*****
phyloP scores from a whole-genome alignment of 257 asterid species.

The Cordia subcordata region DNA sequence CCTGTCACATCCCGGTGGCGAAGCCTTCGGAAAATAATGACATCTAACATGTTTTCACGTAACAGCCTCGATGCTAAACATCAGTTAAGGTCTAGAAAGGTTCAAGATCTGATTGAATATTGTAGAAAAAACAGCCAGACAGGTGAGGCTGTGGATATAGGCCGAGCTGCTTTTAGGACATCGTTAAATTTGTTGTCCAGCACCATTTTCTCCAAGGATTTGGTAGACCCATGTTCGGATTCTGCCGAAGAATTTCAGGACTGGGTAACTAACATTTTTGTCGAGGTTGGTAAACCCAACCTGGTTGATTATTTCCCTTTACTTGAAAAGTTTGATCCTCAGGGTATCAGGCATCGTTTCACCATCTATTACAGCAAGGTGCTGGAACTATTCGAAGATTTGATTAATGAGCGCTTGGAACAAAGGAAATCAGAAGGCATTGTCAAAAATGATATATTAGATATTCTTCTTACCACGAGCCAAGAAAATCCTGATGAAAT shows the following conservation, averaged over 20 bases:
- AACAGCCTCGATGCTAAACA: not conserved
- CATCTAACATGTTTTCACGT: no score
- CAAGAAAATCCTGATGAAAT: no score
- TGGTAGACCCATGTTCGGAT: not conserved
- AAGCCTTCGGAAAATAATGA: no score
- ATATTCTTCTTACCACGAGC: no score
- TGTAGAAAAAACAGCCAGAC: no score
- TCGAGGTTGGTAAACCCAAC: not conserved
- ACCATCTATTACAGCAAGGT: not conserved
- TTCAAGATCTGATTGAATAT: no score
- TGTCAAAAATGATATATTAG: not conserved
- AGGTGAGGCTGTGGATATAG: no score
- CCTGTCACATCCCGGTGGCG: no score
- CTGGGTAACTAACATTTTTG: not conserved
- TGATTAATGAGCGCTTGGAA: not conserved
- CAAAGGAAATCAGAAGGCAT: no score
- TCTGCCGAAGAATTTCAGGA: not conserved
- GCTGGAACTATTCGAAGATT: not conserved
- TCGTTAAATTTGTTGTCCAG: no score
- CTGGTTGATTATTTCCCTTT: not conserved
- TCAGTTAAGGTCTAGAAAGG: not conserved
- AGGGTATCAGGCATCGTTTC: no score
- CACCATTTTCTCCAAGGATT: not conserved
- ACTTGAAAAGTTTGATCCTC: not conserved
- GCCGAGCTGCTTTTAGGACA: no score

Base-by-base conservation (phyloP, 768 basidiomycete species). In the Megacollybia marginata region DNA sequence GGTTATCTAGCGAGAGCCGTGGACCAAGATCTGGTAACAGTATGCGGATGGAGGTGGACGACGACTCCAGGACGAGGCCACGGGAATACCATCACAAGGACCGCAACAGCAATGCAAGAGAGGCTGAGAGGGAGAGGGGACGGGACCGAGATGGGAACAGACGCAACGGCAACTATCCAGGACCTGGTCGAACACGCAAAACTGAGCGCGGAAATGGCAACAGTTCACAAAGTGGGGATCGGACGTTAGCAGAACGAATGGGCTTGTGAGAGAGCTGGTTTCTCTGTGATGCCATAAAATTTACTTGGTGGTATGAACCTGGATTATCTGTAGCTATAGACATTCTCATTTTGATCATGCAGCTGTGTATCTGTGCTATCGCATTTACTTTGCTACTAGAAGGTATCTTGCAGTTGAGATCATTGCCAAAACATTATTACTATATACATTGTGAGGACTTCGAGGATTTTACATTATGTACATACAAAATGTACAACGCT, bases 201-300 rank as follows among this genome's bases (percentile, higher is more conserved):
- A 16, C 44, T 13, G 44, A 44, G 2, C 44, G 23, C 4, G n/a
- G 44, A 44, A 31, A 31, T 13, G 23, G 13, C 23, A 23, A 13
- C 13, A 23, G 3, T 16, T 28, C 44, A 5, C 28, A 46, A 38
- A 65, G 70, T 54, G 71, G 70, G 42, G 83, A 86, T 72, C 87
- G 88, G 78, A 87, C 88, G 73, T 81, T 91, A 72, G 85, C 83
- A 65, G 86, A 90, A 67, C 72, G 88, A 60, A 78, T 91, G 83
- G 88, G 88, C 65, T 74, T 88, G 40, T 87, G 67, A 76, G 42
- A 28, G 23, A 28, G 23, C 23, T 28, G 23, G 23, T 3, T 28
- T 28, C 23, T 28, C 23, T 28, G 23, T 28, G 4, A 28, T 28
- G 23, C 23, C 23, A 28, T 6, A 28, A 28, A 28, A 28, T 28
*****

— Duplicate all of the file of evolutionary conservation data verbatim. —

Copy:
phyloP scores from a whole-genome alignment of 257 asterid species.

The Cordia subcordata region DNA sequence CCTGTCACATCCCGGTGGCGAAGCCTTCGGAAAATAATGACATCTAACATGTTTTCACGTAACAGCCTCGATGCTAAACATCAGTTAAGGTCTAGAAAGGTTCAAGATCTGATTGAATATTGTAGAAAAAACAGCCAGACAGGTGAGGCTGTGGATATAGGCCGAGCTGCTTTTAGGACATCGTTAAATTTGTTGTCCAGCACCATTTTCTCCAAGGATTTGGTAGACCCATGTTCGGATTCTGCCGAAGAATTTCAGGACTGGGTAACTAACATTTTTGTCGAGGTTGGTAAACCCAACCTGGTTGATTATTTCCCTTTACTTGAAAAGTTTGATCCTCAGGGTATCAGGCATCGTTTCACCATCTATTACAGCAAGGTGCTGGAACTATTCGAAGATTTGATTAATGAGCGCTTGGAACAAAGGAAATCAGAAGGCATTGTCAAAAATGATATATTAGATATTCTTCTTACCACGAGCCAAGAAAATCCTGATGAAAT shows the following conservation, averaged over 20 bases:
- AACAGCCTCGATGCTAAACA: not conserved
- CATCTAACATGTTTTCACGT: no score
- CAAGAAAATCCTGATGAAAT: no score
- TGGTAGACCCATGTTCGGAT: not conserved
- AAGCCTTCGGAAAATAATGA: no score
- ATATTCTTCTTACCACGAGC: no score
- TGTAGAAAAAACAGCCAGAC: no score
- TCGAGGTTGGTAAACCCAAC: not conserved
- ACCATCTATTACAGCAAGGT: not conserved
- TTCAAGATCTGATTGAATAT: no score
- TGTCAAAAATGATATATTAG: not conserved
- AGGTGAGGCTGTGGATATAG: no score
- CCTGTCACATCCCGGTGGCG: no score
- CTGGGTAACTAACATTTTTG: not conserved
- TGATTAATGAGCGCTTGGAA: not conserved
- CAAAGGAAATCAGAAGGCAT: no score
- TCTGCCGAAGAATTTCAGGA: not conserved
- GCTGGAACTATTCGAAGATT: not conserved
- TCGTTAAATTTGTTGTCCAG: no score
- CTGGTTGATTATTTCCCTTT: not conserved
- TCAGTTAAGGTCTAGAAAGG: not conserved
- AGGGTATCAGGCATCGTTTC: no score
- CACCATTTTCTCCAAGGATT: not conserved
- ACTTGAAAAGTTTGATCCTC: not conserved
- GCCGAGCTGCTTTTAGGACA: no score

Base-by-base conservation (phyloP, 768 basidiomycete species). In the Megacollybia marginata region DNA sequence GGTTATCTAGCGAGAGCCGTGGACCAAGATCTGGTAACAGTATGCGGATGGAGGTGGACGACGACTCCAGGACGAGGCCACGGGAATACCATCACAAGGACCGCAACAGCAATGCAAGAGAGGCTGAGAGGGAGAGGGGACGGGACCGAGATGGGAACAGACGCAACGGCAACTATCCAGGACCTGGTCGAACACGCAAAACTGAGCGCGGAAATGGCAACAGTTCACAAAGTGGGGATCGGACGTTAGCAGAACGAATGGGCTTGTGAGAGAGCTGGTTTCTCTGTGATGCCATAAAATTTACTTGGTGGTATGAACCTGGATTATCTGTAGCTATAGACATTCTCATTTTGATCATGCAGCTGTGTATCTGTGCTATCGCATTTACTTTGCTACTAGAAGGTATCTTGCAGTTGAGATCATTGCCAAAACATTATTACTATATACATTGTGAGGACTTCGAGGATTTTACATTATGTACATACAAAATGTACAACGCT, bases 201-300 rank as follows among this genome's bases (percentile, higher is more conserved):
- A 16, C 44, T 13, G 44, A 44, G 2, C 44, G 23, C 4, G n/a
- G 44, A 44, A 31, A 31, T 13, G 23, G 13, C 23, A 23, A 13
- C 13, A 23, G 3, T 16, T 28, C 44, A 5, C 28, A 46, A 38
- A 65, G 70, T 54, G 71, G 70, G 42, G 83, A 86, T 72, C 87
- G 88, G 78, A 87, C 88, G 73, T 81, T 91, A 72, G 85, C 83
- A 65, G 86, A 90, A 67, C 72, G 88, A 60, A 78, T 91, G 83
- G 88, G 88, C 65, T 74, T 88, G 40, T 87, G 67, A 76, G 42
- A 28, G 23, A 28, G 23, C 23, T 28, G 23, G 23, T 3, T 28
- T 28, C 23, T 28, C 23, T 28, G 23, T 28, G 4, A 28, T 28
- G 23, C 23, C 23, A 28, T 6, A 28, A 28, A 28, A 28, T 28